PuTTY is a neat little program that allows you to do a lot of different things. The specific functions we will be using it for is the ability to tunnel SSH traffic through localhost (127.0.0.1:8080) to our VPS. In laymen’s terms, it will be transferring all of the data over Skype through a secure tunnel so that only the VPS you’re connected to is being exposed to anyone else.
This is a simple program that we will use that will transform the key we get from Amazon into something that PuTTY can use to automatically connect to our VPS.
Windows 7 Firewall
We’re using Windows 7′s Firewall (ANY Firewall can be substituted here) to disable Skype from connecting to the internet.
EC2 Amazon Access
Even though it requires a credit card to sign up for and activate, the only tier we’re interested in is 100% free. Amazon may authorize $1 to your CC just to verify that it’s real, but you won’t actually be billed any money. The free-tier that we will be using will be good for 1 year prior to activation.
The problem people have with Skype is that it tends to ignore whatever proxy you throw into the connection information for it. It doesn’t actually ignore the proxy, but it will simply add it to a list of nodes it will consider connecting to if you’re having trouble maintaining a p2p connection with whoever it is you’re chatting with. For security purposes, this makes it useless. Instead of adding our VPS to the Skype proxy list, we’ll add 127.0.0.1:8080. “What’s the point, though? You said it won’t even use that most of the time!” That’s where our Windows Firewall comes in! We’ll use Windows 7′s Firewall to block Skype from making ALL outbound connections to the internet. This means that when Skype tries to connect to the internet when you log in, it will see that there is no connection available. This forces it to look to any proxies the user has supplied for a connection. Ordinarily, these would also not work (since all outbound connections are blocked by our Firewall), however, localhost is not an outbound connection and therefore falls outside of W7′s restricted connections. This means we’ve effectively tricked W7′s firewall into becoming a routing tool! Skype will then begin tunneling traffic through localhost, assuming PuTTY is open and you are connected to your EC2 server that you set-up on Amazon.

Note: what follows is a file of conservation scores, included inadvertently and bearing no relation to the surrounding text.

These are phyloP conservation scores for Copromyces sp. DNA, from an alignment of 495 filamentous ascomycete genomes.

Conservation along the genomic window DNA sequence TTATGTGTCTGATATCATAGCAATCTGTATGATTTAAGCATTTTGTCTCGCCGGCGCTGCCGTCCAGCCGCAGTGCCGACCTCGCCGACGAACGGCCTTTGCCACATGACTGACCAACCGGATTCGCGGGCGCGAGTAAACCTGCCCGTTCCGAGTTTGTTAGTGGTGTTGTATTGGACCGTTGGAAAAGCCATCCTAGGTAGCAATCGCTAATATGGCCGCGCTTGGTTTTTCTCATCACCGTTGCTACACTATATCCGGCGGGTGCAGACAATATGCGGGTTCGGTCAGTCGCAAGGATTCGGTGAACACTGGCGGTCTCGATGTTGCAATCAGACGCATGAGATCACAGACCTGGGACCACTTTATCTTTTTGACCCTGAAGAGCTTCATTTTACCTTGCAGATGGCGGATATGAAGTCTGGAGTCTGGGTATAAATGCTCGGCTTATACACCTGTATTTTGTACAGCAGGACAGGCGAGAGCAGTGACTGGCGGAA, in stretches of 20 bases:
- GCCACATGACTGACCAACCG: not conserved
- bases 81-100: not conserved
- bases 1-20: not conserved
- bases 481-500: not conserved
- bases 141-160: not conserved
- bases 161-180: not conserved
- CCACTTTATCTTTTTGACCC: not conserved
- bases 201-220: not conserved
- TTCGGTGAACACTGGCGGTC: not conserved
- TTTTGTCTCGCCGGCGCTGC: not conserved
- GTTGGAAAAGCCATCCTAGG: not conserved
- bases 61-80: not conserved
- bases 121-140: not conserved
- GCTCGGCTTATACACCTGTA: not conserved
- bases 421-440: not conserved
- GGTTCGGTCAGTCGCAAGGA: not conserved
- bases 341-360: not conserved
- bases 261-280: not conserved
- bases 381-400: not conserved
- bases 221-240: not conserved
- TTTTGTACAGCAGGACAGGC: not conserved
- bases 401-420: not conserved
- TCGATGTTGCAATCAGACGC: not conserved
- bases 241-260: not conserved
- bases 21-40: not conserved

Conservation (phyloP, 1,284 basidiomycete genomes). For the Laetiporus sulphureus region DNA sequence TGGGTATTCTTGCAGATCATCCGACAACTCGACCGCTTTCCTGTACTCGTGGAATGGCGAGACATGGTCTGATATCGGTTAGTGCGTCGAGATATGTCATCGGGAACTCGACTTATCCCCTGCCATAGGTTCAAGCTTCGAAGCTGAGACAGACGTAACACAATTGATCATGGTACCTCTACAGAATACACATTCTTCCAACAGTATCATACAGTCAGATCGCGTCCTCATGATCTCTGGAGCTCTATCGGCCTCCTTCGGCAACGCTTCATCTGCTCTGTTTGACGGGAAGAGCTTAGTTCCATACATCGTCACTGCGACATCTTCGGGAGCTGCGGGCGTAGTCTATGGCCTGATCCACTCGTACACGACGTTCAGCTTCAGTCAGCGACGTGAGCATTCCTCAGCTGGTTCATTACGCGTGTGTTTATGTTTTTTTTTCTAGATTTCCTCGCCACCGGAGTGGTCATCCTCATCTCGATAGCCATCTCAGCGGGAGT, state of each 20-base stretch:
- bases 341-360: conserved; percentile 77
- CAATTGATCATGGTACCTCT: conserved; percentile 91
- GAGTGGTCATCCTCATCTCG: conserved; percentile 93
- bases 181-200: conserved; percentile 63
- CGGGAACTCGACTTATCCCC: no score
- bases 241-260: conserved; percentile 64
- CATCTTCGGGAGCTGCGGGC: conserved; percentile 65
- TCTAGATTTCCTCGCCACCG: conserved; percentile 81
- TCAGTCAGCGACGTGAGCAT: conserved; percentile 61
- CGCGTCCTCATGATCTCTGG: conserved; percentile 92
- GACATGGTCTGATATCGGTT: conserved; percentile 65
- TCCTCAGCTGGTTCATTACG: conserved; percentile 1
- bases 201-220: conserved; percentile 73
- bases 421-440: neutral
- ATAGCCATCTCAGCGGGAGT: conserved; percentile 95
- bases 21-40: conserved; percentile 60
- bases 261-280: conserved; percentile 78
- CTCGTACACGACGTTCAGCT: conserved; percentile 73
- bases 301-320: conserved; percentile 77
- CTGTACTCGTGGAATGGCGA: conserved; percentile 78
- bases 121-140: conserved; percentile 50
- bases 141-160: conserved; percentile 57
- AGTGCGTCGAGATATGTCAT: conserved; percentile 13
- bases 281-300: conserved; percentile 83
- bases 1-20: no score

If you came here straight from the first page just looking to a guide to mindlessly follow, this will get the job done. However, I highly encourage you to read the explanations given in the pages prior to this so that you have a thorough understanding of what you’re going to be doing with the programs you’ll be working with.
First, let’s get the program we’ll use for our SSH tunneling, PuTTY, and the program we’ll use for our Amazon key, PuTTYgen.
PuTTY and PuTYYgen - http://www.chiark.gr...y/download.html. [Picture]
Setting up EC2 on Amazon
Next, we’ll need to create an AWS (Amazon Web Services) account. You can click the “sign up now” button here - http://aws.amazon.com/ec2/. If you don’t already have an Amazon account, you’ll need to create one of those as well. The micro-instance we’ll be utilizing via Amazon’s EC2 service is free for one year.
After that, we’ll need to sign up for Amazon’s EC2 service and get a micro-instance running.
- You can return to the same link earlier (http://aws.amazon.com/ec2/) and click the “My Account/Console” drop down menu in the top right, then click “AWS Management Console”.
- Next click “EC2″ under the “Compute and Networking” list
- You should see an option that will allow you to “Launch” an instance. Click that.
- Select the “Classic Wizard” option and click next.